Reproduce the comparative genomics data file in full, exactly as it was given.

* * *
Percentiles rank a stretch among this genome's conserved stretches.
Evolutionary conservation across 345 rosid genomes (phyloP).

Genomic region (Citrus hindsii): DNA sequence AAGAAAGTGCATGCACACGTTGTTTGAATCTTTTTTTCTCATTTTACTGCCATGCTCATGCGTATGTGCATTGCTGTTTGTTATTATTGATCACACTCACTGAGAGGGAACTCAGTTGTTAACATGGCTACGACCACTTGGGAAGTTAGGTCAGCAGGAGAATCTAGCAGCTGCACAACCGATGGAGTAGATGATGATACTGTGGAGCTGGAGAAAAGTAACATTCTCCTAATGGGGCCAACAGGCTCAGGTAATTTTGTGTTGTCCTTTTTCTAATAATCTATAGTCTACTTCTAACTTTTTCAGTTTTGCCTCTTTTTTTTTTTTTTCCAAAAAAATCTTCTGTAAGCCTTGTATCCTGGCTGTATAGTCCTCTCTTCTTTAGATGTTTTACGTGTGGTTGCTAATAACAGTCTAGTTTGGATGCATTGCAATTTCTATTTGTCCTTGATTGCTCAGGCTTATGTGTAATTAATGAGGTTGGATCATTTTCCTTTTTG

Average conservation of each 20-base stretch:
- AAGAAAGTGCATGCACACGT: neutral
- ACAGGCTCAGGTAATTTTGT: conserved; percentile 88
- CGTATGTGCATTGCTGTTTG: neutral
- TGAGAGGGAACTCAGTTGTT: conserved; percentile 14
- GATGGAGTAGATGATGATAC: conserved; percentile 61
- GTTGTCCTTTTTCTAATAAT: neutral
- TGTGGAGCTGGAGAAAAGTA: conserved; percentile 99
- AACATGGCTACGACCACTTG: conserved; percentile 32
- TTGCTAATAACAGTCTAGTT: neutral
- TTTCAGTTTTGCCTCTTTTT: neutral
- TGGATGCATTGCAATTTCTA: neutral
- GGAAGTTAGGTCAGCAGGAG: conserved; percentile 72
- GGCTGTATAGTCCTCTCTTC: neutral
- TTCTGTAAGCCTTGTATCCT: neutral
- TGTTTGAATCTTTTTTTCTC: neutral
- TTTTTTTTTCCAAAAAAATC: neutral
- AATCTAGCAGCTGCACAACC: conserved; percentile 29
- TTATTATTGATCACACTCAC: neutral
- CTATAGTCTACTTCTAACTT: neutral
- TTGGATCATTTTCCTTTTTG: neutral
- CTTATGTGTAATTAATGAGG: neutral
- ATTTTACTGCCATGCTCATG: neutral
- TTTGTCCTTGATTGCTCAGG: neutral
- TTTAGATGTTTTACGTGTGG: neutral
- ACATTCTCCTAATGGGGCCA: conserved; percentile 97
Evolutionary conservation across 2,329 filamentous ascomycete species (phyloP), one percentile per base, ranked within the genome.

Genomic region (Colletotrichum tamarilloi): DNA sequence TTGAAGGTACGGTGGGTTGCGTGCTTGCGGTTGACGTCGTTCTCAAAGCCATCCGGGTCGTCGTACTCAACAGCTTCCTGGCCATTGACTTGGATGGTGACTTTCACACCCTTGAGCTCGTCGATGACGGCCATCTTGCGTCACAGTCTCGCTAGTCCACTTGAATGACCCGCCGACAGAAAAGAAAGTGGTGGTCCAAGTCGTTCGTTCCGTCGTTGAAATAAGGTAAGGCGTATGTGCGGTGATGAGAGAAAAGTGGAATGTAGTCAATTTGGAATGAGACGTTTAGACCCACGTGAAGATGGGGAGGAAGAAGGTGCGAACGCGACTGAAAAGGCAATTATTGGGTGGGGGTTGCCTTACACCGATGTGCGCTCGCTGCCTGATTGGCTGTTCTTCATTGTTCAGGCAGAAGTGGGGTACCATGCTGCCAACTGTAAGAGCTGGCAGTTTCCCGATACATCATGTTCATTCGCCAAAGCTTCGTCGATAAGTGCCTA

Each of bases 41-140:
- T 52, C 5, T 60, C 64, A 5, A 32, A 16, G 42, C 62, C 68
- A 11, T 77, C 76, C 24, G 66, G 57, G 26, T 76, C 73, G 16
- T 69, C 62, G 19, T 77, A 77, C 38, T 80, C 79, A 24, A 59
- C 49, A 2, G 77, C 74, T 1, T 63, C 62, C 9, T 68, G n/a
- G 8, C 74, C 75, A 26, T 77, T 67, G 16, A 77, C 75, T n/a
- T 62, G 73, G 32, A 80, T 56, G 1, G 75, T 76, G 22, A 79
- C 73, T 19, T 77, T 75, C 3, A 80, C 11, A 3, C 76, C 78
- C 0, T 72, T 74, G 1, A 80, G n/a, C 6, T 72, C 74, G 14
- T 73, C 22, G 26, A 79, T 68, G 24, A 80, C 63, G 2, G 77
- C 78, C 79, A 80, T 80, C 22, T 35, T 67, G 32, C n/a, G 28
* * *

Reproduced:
Percentiles rank a stretch among this genome's conserved stretches.
Evolutionary conservation across 345 rosid genomes (phyloP).

Genomic region (Citrus hindsii): DNA sequence AAGAAAGTGCATGCACACGTTGTTTGAATCTTTTTTTCTCATTTTACTGCCATGCTCATGCGTATGTGCATTGCTGTTTGTTATTATTGATCACACTCACTGAGAGGGAACTCAGTTGTTAACATGGCTACGACCACTTGGGAAGTTAGGTCAGCAGGAGAATCTAGCAGCTGCACAACCGATGGAGTAGATGATGATACTGTGGAGCTGGAGAAAAGTAACATTCTCCTAATGGGGCCAACAGGCTCAGGTAATTTTGTGTTGTCCTTTTTCTAATAATCTATAGTCTACTTCTAACTTTTTCAGTTTTGCCTCTTTTTTTTTTTTTTCCAAAAAAATCTTCTGTAAGCCTTGTATCCTGGCTGTATAGTCCTCTCTTCTTTAGATGTTTTACGTGTGGTTGCTAATAACAGTCTAGTTTGGATGCATTGCAATTTCTATTTGTCCTTGATTGCTCAGGCTTATGTGTAATTAATGAGGTTGGATCATTTTCCTTTTTG

Average conservation of each 20-base stretch:
- AAGAAAGTGCATGCACACGT: neutral
- ACAGGCTCAGGTAATTTTGT: conserved; percentile 88
- CGTATGTGCATTGCTGTTTG: neutral
- TGAGAGGGAACTCAGTTGTT: conserved; percentile 14
- GATGGAGTAGATGATGATAC: conserved; percentile 61
- GTTGTCCTTTTTCTAATAAT: neutral
- TGTGGAGCTGGAGAAAAGTA: conserved; percentile 99
- AACATGGCTACGACCACTTG: conserved; percentile 32
- TTGCTAATAACAGTCTAGTT: neutral
- TTTCAGTTTTGCCTCTTTTT: neutral
- TGGATGCATTGCAATTTCTA: neutral
- GGAAGTTAGGTCAGCAGGAG: conserved; percentile 72
- GGCTGTATAGTCCTCTCTTC: neutral
- TTCTGTAAGCCTTGTATCCT: neutral
- TGTTTGAATCTTTTTTTCTC: neutral
- TTTTTTTTTCCAAAAAAATC: neutral
- AATCTAGCAGCTGCACAACC: conserved; percentile 29
- TTATTATTGATCACACTCAC: neutral
- CTATAGTCTACTTCTAACTT: neutral
- TTGGATCATTTTCCTTTTTG: neutral
- CTTATGTGTAATTAATGAGG: neutral
- ATTTTACTGCCATGCTCATG: neutral
- TTTGTCCTTGATTGCTCAGG: neutral
- TTTAGATGTTTTACGTGTGG: neutral
- ACATTCTCCTAATGGGGCCA: conserved; percentile 97
Evolutionary conservation across 2,329 filamentous ascomycete species (phyloP), one percentile per base, ranked within the genome.

Genomic region (Colletotrichum tamarilloi): DNA sequence TTGAAGGTACGGTGGGTTGCGTGCTTGCGGTTGACGTCGTTCTCAAAGCCATCCGGGTCGTCGTACTCAACAGCTTCCTGGCCATTGACTTGGATGGTGACTTTCACACCCTTGAGCTCGTCGATGACGGCCATCTTGCGTCACAGTCTCGCTAGTCCACTTGAATGACCCGCCGACAGAAAAGAAAGTGGTGGTCCAAGTCGTTCGTTCCGTCGTTGAAATAAGGTAAGGCGTATGTGCGGTGATGAGAGAAAAGTGGAATGTAGTCAATTTGGAATGAGACGTTTAGACCCACGTGAAGATGGGGAGGAAGAAGGTGCGAACGCGACTGAAAAGGCAATTATTGGGTGGGGGTTGCCTTACACCGATGTGCGCTCGCTGCCTGATTGGCTGTTCTTCATTGTTCAGGCAGAAGTGGGGTACCATGCTGCCAACTGTAAGAGCTGGCAGTTTCCCGATACATCATGTTCATTCGCCAAAGCTTCGTCGATAAGTGCCTA

Each of bases 41-140:
- T 52, C 5, T 60, C 64, A 5, A 32, A 16, G 42, C 62, C 68
- A 11, T 77, C 76, C 24, G 66, G 57, G 26, T 76, C 73, G 16
- T 69, C 62, G 19, T 77, A 77, C 38, T 80, C 79, A 24, A 59
- C 49, A 2, G 77, C 74, T 1, T 63, C 62, C 9, T 68, G n/a
- G 8, C 74, C 75, A 26, T 77, T 67, G 16, A 77, C 75, T n/a
- T 62, G 73, G 32, A 80, T 56, G 1, G 75, T 76, G 22, A 79
- C 73, T 19, T 77, T 75, C 3, A 80, C 11, A 3, C 76, C 78
- C 0, T 72, T 74, G 1, A 80, G n/a, C 6, T 72, C 74, G 14
- T 73, C 22, G 26, A 79, T 68, G 24, A 80, C 63, G 2, G 77
- C 78, C 79, A 80, T 80, C 22, T 35, T 67, G 32, C n/a, G 28